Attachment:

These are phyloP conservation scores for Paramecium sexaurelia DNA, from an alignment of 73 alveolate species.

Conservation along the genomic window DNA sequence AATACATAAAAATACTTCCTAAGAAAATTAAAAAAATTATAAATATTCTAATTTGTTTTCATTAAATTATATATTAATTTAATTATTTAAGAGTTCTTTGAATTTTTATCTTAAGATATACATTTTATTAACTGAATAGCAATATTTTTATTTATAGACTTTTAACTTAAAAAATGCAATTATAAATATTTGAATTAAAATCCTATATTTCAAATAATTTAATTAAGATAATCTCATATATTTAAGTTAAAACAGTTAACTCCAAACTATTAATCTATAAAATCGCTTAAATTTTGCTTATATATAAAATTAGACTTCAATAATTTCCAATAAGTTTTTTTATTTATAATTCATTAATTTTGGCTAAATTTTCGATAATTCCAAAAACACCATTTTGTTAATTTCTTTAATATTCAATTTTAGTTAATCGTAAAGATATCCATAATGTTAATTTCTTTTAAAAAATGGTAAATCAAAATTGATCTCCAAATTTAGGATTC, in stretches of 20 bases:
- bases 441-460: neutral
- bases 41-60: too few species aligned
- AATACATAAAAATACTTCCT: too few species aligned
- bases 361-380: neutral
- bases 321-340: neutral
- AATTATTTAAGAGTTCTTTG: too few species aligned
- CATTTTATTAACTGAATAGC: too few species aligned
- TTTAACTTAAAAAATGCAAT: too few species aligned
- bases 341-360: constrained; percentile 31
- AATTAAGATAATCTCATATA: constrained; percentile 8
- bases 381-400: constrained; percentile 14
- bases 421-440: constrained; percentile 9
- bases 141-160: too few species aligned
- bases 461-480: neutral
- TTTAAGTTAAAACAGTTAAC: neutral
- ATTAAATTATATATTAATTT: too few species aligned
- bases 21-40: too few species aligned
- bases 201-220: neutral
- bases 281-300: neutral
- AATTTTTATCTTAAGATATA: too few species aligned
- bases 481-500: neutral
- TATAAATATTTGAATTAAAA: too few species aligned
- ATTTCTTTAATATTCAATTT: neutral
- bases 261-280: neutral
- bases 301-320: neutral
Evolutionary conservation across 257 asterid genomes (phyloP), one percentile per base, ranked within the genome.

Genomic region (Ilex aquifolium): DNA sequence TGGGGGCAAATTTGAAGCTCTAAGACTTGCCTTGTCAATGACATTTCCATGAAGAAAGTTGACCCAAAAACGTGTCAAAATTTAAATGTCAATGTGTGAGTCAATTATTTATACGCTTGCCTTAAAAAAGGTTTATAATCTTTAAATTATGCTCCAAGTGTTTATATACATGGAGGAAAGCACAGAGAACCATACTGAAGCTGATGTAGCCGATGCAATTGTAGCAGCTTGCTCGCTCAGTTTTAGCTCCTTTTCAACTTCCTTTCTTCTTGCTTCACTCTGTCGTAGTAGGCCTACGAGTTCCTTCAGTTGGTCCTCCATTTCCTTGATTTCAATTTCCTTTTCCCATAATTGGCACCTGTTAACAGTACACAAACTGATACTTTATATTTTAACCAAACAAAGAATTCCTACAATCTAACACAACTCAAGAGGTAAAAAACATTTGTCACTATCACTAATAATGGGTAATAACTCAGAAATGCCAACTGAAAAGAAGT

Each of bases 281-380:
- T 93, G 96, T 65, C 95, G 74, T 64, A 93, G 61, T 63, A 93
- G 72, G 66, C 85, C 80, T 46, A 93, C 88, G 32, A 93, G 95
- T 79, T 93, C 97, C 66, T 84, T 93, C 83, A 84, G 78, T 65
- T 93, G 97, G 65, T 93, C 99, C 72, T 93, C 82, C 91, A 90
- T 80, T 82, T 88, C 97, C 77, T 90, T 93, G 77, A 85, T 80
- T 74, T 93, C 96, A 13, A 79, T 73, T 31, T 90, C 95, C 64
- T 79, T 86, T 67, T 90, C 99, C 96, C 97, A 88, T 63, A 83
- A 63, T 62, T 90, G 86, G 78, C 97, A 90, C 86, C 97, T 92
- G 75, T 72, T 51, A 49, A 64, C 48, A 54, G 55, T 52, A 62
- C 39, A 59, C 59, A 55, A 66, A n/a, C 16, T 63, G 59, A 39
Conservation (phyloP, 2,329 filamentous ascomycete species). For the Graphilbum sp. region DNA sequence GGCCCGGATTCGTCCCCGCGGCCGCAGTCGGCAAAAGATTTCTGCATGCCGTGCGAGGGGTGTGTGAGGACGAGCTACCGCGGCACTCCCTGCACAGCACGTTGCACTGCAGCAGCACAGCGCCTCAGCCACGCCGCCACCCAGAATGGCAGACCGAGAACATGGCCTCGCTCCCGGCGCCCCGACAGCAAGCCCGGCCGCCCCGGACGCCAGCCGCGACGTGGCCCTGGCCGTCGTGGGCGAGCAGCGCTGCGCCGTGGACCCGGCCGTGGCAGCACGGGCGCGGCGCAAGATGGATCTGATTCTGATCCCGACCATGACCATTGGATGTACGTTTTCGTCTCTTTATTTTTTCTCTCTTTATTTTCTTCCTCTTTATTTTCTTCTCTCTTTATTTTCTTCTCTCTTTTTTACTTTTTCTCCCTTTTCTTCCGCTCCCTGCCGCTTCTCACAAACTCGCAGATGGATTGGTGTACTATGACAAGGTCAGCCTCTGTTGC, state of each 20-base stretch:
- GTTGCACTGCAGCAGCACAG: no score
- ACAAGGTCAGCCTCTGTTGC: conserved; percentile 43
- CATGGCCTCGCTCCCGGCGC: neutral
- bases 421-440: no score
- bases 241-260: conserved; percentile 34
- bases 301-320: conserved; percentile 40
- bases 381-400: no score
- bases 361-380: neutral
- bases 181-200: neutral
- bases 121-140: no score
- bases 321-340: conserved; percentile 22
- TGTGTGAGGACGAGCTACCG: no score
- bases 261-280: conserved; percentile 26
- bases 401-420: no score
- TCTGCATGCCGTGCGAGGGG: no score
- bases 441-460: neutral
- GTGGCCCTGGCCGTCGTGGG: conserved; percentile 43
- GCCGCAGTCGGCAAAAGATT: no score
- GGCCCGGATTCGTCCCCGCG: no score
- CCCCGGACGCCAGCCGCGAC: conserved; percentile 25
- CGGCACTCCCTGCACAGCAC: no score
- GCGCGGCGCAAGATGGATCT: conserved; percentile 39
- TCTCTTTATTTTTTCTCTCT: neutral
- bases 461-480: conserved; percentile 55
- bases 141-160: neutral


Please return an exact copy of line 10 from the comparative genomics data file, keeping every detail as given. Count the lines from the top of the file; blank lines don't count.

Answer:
- TTTAACTTAAAAAATGCAAT: too few species aligned